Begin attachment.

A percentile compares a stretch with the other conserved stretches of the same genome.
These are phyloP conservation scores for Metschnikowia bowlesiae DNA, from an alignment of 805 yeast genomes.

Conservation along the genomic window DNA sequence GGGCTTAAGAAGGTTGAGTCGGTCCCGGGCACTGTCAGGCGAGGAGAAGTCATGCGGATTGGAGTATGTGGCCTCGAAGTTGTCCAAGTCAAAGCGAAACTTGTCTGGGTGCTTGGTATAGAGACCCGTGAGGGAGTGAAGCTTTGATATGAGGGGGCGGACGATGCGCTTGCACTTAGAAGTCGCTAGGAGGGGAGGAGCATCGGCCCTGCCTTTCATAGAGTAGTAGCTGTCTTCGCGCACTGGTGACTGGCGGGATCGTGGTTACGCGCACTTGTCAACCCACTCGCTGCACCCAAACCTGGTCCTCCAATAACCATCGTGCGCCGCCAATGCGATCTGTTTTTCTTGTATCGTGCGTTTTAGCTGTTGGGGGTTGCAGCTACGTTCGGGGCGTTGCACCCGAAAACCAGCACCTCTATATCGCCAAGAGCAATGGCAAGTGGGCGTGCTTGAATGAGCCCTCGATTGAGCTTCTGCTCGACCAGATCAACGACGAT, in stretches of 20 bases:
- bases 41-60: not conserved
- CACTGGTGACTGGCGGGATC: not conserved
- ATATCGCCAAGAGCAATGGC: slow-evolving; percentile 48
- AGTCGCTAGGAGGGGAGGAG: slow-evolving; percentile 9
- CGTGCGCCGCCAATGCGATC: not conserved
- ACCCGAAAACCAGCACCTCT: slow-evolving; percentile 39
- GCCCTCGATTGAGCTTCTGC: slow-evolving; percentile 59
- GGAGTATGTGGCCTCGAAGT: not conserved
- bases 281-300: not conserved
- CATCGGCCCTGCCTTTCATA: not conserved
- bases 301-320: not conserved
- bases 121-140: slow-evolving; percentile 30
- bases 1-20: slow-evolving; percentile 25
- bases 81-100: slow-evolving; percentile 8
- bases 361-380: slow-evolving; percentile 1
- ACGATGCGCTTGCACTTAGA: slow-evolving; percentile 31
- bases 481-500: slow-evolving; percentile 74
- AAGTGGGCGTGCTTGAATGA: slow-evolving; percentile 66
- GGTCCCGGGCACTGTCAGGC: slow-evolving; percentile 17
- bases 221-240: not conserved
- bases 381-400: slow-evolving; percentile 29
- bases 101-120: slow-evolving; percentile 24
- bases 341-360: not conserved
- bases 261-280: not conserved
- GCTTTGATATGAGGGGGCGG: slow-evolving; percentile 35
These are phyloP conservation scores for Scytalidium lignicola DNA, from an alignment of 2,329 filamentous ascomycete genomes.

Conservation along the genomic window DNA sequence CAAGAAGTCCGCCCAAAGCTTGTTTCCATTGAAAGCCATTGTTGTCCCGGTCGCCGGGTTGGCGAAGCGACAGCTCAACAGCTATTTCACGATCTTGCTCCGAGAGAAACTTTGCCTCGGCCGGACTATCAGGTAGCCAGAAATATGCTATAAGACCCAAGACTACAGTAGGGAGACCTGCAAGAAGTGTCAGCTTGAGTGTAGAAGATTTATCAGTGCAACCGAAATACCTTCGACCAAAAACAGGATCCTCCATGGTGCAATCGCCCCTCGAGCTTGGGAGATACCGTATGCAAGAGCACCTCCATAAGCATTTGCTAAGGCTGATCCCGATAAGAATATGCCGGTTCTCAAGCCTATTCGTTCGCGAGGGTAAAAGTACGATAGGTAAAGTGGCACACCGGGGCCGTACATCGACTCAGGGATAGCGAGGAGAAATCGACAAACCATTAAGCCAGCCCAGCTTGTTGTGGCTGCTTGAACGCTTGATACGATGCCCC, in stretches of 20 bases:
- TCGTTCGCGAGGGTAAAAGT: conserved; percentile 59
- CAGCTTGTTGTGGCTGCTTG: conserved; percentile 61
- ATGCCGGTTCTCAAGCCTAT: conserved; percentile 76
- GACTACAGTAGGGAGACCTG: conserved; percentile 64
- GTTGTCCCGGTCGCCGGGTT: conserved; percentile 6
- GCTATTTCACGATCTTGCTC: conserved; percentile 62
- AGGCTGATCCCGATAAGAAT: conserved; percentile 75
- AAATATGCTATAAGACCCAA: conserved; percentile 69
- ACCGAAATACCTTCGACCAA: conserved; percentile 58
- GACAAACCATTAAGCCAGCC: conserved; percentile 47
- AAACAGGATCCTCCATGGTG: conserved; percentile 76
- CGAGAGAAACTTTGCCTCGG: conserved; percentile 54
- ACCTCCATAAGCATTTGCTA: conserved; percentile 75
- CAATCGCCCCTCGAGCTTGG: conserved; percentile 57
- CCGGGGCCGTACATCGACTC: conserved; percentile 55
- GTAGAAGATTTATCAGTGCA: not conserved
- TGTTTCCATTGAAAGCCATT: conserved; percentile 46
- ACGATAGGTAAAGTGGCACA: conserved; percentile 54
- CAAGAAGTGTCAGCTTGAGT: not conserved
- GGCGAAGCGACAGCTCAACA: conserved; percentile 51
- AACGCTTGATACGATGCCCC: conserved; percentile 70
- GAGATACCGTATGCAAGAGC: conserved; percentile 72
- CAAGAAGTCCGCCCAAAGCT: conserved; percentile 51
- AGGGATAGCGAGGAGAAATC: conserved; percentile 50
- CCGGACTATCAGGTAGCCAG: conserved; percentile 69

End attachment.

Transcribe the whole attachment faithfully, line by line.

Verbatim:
A percentile compares a stretch with the other conserved stretches of the same genome.
These are phyloP conservation scores for Metschnikowia bowlesiae DNA, from an alignment of 805 yeast genomes.

Conservation along the genomic window DNA sequence GGGCTTAAGAAGGTTGAGTCGGTCCCGGGCACTGTCAGGCGAGGAGAAGTCATGCGGATTGGAGTATGTGGCCTCGAAGTTGTCCAAGTCAAAGCGAAACTTGTCTGGGTGCTTGGTATAGAGACCCGTGAGGGAGTGAAGCTTTGATATGAGGGGGCGGACGATGCGCTTGCACTTAGAAGTCGCTAGGAGGGGAGGAGCATCGGCCCTGCCTTTCATAGAGTAGTAGCTGTCTTCGCGCACTGGTGACTGGCGGGATCGTGGTTACGCGCACTTGTCAACCCACTCGCTGCACCCAAACCTGGTCCTCCAATAACCATCGTGCGCCGCCAATGCGATCTGTTTTTCTTGTATCGTGCGTTTTAGCTGTTGGGGGTTGCAGCTACGTTCGGGGCGTTGCACCCGAAAACCAGCACCTCTATATCGCCAAGAGCAATGGCAAGTGGGCGTGCTTGAATGAGCCCTCGATTGAGCTTCTGCTCGACCAGATCAACGACGAT, in stretches of 20 bases:
- bases 41-60: not conserved
- CACTGGTGACTGGCGGGATC: not conserved
- ATATCGCCAAGAGCAATGGC: slow-evolving; percentile 48
- AGTCGCTAGGAGGGGAGGAG: slow-evolving; percentile 9
- CGTGCGCCGCCAATGCGATC: not conserved
- ACCCGAAAACCAGCACCTCT: slow-evolving; percentile 39
- GCCCTCGATTGAGCTTCTGC: slow-evolving; percentile 59
- GGAGTATGTGGCCTCGAAGT: not conserved
- bases 281-300: not conserved
- CATCGGCCCTGCCTTTCATA: not conserved
- bases 301-320: not conserved
- bases 121-140: slow-evolving; percentile 30
- bases 1-20: slow-evolving; percentile 25
- bases 81-100: slow-evolving; percentile 8
- bases 361-380: slow-evolving; percentile 1
- ACGATGCGCTTGCACTTAGA: slow-evolving; percentile 31
- bases 481-500: slow-evolving; percentile 74
- AAGTGGGCGTGCTTGAATGA: slow-evolving; percentile 66
- GGTCCCGGGCACTGTCAGGC: slow-evolving; percentile 17
- bases 221-240: not conserved
- bases 381-400: slow-evolving; percentile 29
- bases 101-120: slow-evolving; percentile 24
- bases 341-360: not conserved
- bases 261-280: not conserved
- GCTTTGATATGAGGGGGCGG: slow-evolving; percentile 35
These are phyloP conservation scores for Scytalidium lignicola DNA, from an alignment of 2,329 filamentous ascomycete genomes.

Conservation along the genomic window DNA sequence CAAGAAGTCCGCCCAAAGCTTGTTTCCATTGAAAGCCATTGTTGTCCCGGTCGCCGGGTTGGCGAAGCGACAGCTCAACAGCTATTTCACGATCTTGCTCCGAGAGAAACTTTGCCTCGGCCGGACTATCAGGTAGCCAGAAATATGCTATAAGACCCAAGACTACAGTAGGGAGACCTGCAAGAAGTGTCAGCTTGAGTGTAGAAGATTTATCAGTGCAACCGAAATACCTTCGACCAAAAACAGGATCCTCCATGGTGCAATCGCCCCTCGAGCTTGGGAGATACCGTATGCAAGAGCACCTCCATAAGCATTTGCTAAGGCTGATCCCGATAAGAATATGCCGGTTCTCAAGCCTATTCGTTCGCGAGGGTAAAAGTACGATAGGTAAAGTGGCACACCGGGGCCGTACATCGACTCAGGGATAGCGAGGAGAAATCGACAAACCATTAAGCCAGCCCAGCTTGTTGTGGCTGCTTGAACGCTTGATACGATGCCCC, in stretches of 20 bases:
- TCGTTCGCGAGGGTAAAAGT: conserved; percentile 59
- CAGCTTGTTGTGGCTGCTTG: conserved; percentile 61
- ATGCCGGTTCTCAAGCCTAT: conserved; percentile 76
- GACTACAGTAGGGAGACCTG: conserved; percentile 64
- GTTGTCCCGGTCGCCGGGTT: conserved; percentile 6
- GCTATTTCACGATCTTGCTC: conserved; percentile 62
- AGGCTGATCCCGATAAGAAT: conserved; percentile 75
- AAATATGCTATAAGACCCAA: conserved; percentile 69
- ACCGAAATACCTTCGACCAA: conserved; percentile 58
- GACAAACCATTAAGCCAGCC: conserved; percentile 47
- AAACAGGATCCTCCATGGTG: conserved; percentile 76
- CGAGAGAAACTTTGCCTCGG: conserved; percentile 54
- ACCTCCATAAGCATTTGCTA: conserved; percentile 75
- CAATCGCCCCTCGAGCTTGG: conserved; percentile 57
- CCGGGGCCGTACATCGACTC: conserved; percentile 55
- GTAGAAGATTTATCAGTGCA: not conserved
- TGTTTCCATTGAAAGCCATT: conserved; percentile 46
- ACGATAGGTAAAGTGGCACA: conserved; percentile 54
- CAAGAAGTGTCAGCTTGAGT: not conserved
- GGCGAAGCGACAGCTCAACA: conserved; percentile 51
- AACGCTTGATACGATGCCCC: conserved; percentile 70
- GAGATACCGTATGCAAGAGC: conserved; percentile 72
- CAAGAAGTCCGCCCAAAGCT: conserved; percentile 51
- AGGGATAGCGAGGAGAAATC: conserved; percentile 50
- CCGGACTATCAGGTAGCCAG: conserved; percentile 69